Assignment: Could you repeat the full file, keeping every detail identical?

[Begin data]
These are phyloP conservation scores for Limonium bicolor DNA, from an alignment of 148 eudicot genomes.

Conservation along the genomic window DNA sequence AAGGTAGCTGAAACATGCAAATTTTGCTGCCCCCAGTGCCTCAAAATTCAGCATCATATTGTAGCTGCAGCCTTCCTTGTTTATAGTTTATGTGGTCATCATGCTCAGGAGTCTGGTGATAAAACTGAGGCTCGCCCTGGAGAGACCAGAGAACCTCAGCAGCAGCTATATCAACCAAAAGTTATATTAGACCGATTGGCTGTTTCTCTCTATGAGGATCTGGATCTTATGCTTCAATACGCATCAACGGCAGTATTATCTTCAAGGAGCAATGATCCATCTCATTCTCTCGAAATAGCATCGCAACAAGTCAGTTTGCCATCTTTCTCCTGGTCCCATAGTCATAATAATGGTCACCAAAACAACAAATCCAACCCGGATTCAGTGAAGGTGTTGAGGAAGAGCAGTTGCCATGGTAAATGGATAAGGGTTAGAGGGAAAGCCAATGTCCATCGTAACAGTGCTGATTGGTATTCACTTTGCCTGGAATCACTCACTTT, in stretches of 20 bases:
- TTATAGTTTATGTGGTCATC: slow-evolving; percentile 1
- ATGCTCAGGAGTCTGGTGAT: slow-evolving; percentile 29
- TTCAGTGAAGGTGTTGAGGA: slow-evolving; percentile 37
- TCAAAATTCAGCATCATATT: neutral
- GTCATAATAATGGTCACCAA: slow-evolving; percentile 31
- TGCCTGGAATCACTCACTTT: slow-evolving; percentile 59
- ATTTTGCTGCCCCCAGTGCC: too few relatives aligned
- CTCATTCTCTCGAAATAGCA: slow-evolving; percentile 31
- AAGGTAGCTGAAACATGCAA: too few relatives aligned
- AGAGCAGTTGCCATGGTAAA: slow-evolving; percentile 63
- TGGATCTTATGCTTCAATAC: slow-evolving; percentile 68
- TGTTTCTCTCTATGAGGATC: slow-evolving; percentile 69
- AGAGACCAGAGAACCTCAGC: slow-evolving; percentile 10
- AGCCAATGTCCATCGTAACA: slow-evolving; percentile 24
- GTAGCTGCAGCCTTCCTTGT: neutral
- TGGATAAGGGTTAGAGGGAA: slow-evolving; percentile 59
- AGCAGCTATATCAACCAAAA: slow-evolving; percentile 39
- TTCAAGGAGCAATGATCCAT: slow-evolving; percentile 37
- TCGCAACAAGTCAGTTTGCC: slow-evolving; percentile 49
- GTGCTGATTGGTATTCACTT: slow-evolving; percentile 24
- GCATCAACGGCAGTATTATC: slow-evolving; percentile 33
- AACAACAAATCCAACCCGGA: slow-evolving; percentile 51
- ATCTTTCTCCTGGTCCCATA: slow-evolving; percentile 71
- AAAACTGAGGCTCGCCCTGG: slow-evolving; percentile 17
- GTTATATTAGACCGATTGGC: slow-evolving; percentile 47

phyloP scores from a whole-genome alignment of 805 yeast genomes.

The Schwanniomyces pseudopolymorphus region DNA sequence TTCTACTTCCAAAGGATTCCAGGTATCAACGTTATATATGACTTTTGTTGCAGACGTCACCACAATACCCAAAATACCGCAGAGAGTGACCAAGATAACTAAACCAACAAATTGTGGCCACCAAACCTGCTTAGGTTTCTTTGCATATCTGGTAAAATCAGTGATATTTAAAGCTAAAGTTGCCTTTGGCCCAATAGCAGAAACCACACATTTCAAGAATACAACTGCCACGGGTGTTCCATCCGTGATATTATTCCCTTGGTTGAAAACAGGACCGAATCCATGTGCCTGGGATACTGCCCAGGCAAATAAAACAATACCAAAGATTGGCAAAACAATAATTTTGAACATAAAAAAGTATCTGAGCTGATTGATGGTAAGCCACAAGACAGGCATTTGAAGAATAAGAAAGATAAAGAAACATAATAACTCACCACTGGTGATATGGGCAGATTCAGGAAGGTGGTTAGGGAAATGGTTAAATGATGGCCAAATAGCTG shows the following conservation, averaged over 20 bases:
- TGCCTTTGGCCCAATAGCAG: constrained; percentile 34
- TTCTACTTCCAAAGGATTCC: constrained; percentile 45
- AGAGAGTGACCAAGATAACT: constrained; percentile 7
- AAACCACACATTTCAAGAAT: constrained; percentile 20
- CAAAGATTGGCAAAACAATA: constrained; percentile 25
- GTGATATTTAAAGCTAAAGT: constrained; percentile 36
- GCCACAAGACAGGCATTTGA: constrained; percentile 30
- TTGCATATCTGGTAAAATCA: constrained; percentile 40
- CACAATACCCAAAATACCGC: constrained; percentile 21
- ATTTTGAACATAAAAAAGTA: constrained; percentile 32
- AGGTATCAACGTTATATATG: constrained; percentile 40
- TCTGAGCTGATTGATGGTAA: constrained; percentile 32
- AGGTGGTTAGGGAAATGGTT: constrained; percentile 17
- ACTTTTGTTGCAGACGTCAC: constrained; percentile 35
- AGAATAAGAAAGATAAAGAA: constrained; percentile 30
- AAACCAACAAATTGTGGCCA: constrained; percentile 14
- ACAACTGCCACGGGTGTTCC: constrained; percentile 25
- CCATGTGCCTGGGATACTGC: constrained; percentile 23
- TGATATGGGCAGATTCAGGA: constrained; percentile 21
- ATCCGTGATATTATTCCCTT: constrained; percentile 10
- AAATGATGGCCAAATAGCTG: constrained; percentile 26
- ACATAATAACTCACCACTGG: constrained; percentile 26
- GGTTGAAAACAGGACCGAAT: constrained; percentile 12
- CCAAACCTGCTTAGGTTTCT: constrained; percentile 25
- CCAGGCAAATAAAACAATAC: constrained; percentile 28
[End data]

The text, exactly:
These are phyloP conservation scores for Limonium bicolor DNA, from an alignment of 148 eudicot genomes.

Conservation along the genomic window DNA sequence AAGGTAGCTGAAACATGCAAATTTTGCTGCCCCCAGTGCCTCAAAATTCAGCATCATATTGTAGCTGCAGCCTTCCTTGTTTATAGTTTATGTGGTCATCATGCTCAGGAGTCTGGTGATAAAACTGAGGCTCGCCCTGGAGAGACCAGAGAACCTCAGCAGCAGCTATATCAACCAAAAGTTATATTAGACCGATTGGCTGTTTCTCTCTATGAGGATCTGGATCTTATGCTTCAATACGCATCAACGGCAGTATTATCTTCAAGGAGCAATGATCCATCTCATTCTCTCGAAATAGCATCGCAACAAGTCAGTTTGCCATCTTTCTCCTGGTCCCATAGTCATAATAATGGTCACCAAAACAACAAATCCAACCCGGATTCAGTGAAGGTGTTGAGGAAGAGCAGTTGCCATGGTAAATGGATAAGGGTTAGAGGGAAAGCCAATGTCCATCGTAACAGTGCTGATTGGTATTCACTTTGCCTGGAATCACTCACTTT, in stretches of 20 bases:
- TTATAGTTTATGTGGTCATC: slow-evolving; percentile 1
- ATGCTCAGGAGTCTGGTGAT: slow-evolving; percentile 29
- TTCAGTGAAGGTGTTGAGGA: slow-evolving; percentile 37
- TCAAAATTCAGCATCATATT: neutral
- GTCATAATAATGGTCACCAA: slow-evolving; percentile 31
- TGCCTGGAATCACTCACTTT: slow-evolving; percentile 59
- ATTTTGCTGCCCCCAGTGCC: too few relatives aligned
- CTCATTCTCTCGAAATAGCA: slow-evolving; percentile 31
- AAGGTAGCTGAAACATGCAA: too few relatives aligned
- AGAGCAGTTGCCATGGTAAA: slow-evolving; percentile 63
- TGGATCTTATGCTTCAATAC: slow-evolving; percentile 68
- TGTTTCTCTCTATGAGGATC: slow-evolving; percentile 69
- AGAGACCAGAGAACCTCAGC: slow-evolving; percentile 10
- AGCCAATGTCCATCGTAACA: slow-evolving; percentile 24
- GTAGCTGCAGCCTTCCTTGT: neutral
- TGGATAAGGGTTAGAGGGAA: slow-evolving; percentile 59
- AGCAGCTATATCAACCAAAA: slow-evolving; percentile 39
- TTCAAGGAGCAATGATCCAT: slow-evolving; percentile 37
- TCGCAACAAGTCAGTTTGCC: slow-evolving; percentile 49
- GTGCTGATTGGTATTCACTT: slow-evolving; percentile 24
- GCATCAACGGCAGTATTATC: slow-evolving; percentile 33
- AACAACAAATCCAACCCGGA: slow-evolving; percentile 51
- ATCTTTCTCCTGGTCCCATA: slow-evolving; percentile 71
- AAAACTGAGGCTCGCCCTGG: slow-evolving; percentile 17
- GTTATATTAGACCGATTGGC: slow-evolving; percentile 47

phyloP scores from a whole-genome alignment of 805 yeast genomes.

The Schwanniomyces pseudopolymorphus region DNA sequence TTCTACTTCCAAAGGATTCCAGGTATCAACGTTATATATGACTTTTGTTGCAGACGTCACCACAATACCCAAAATACCGCAGAGAGTGACCAAGATAACTAAACCAACAAATTGTGGCCACCAAACCTGCTTAGGTTTCTTTGCATATCTGGTAAAATCAGTGATATTTAAAGCTAAAGTTGCCTTTGGCCCAATAGCAGAAACCACACATTTCAAGAATACAACTGCCACGGGTGTTCCATCCGTGATATTATTCCCTTGGTTGAAAACAGGACCGAATCCATGTGCCTGGGATACTGCCCAGGCAAATAAAACAATACCAAAGATTGGCAAAACAATAATTTTGAACATAAAAAAGTATCTGAGCTGATTGATGGTAAGCCACAAGACAGGCATTTGAAGAATAAGAAAGATAAAGAAACATAATAACTCACCACTGGTGATATGGGCAGATTCAGGAAGGTGGTTAGGGAAATGGTTAAATGATGGCCAAATAGCTG shows the following conservation, averaged over 20 bases:
- TGCCTTTGGCCCAATAGCAG: constrained; percentile 34
- TTCTACTTCCAAAGGATTCC: constrained; percentile 45
- AGAGAGTGACCAAGATAACT: constrained; percentile 7
- AAACCACACATTTCAAGAAT: constrained; percentile 20
- CAAAGATTGGCAAAACAATA: constrained; percentile 25
- GTGATATTTAAAGCTAAAGT: constrained; percentile 36
- GCCACAAGACAGGCATTTGA: constrained; percentile 30
- TTGCATATCTGGTAAAATCA: constrained; percentile 40
- CACAATACCCAAAATACCGC: constrained; percentile 21
- ATTTTGAACATAAAAAAGTA: constrained; percentile 32
- AGGTATCAACGTTATATATG: constrained; percentile 40
- TCTGAGCTGATTGATGGTAA: constrained; percentile 32
- AGGTGGTTAGGGAAATGGTT: constrained; percentile 17
- ACTTTTGTTGCAGACGTCAC: constrained; percentile 35
- AGAATAAGAAAGATAAAGAA: constrained; percentile 30
- AAACCAACAAATTGTGGCCA: constrained; percentile 14
- ACAACTGCCACGGGTGTTCC: constrained; percentile 25
- CCATGTGCCTGGGATACTGC: constrained; percentile 23
- TGATATGGGCAGATTCAGGA: constrained; percentile 21
- ATCCGTGATATTATTCCCTT: constrained; percentile 10
- AAATGATGGCCAAATAGCTG: constrained; percentile 26
- ACATAATAACTCACCACTGG: constrained; percentile 26
- GGTTGAAAACAGGACCGAAT: constrained; percentile 12
- CCAAACCTGCTTAGGTTTCT: constrained; percentile 25
- CCAGGCAAATAAAACAATAC: constrained; percentile 28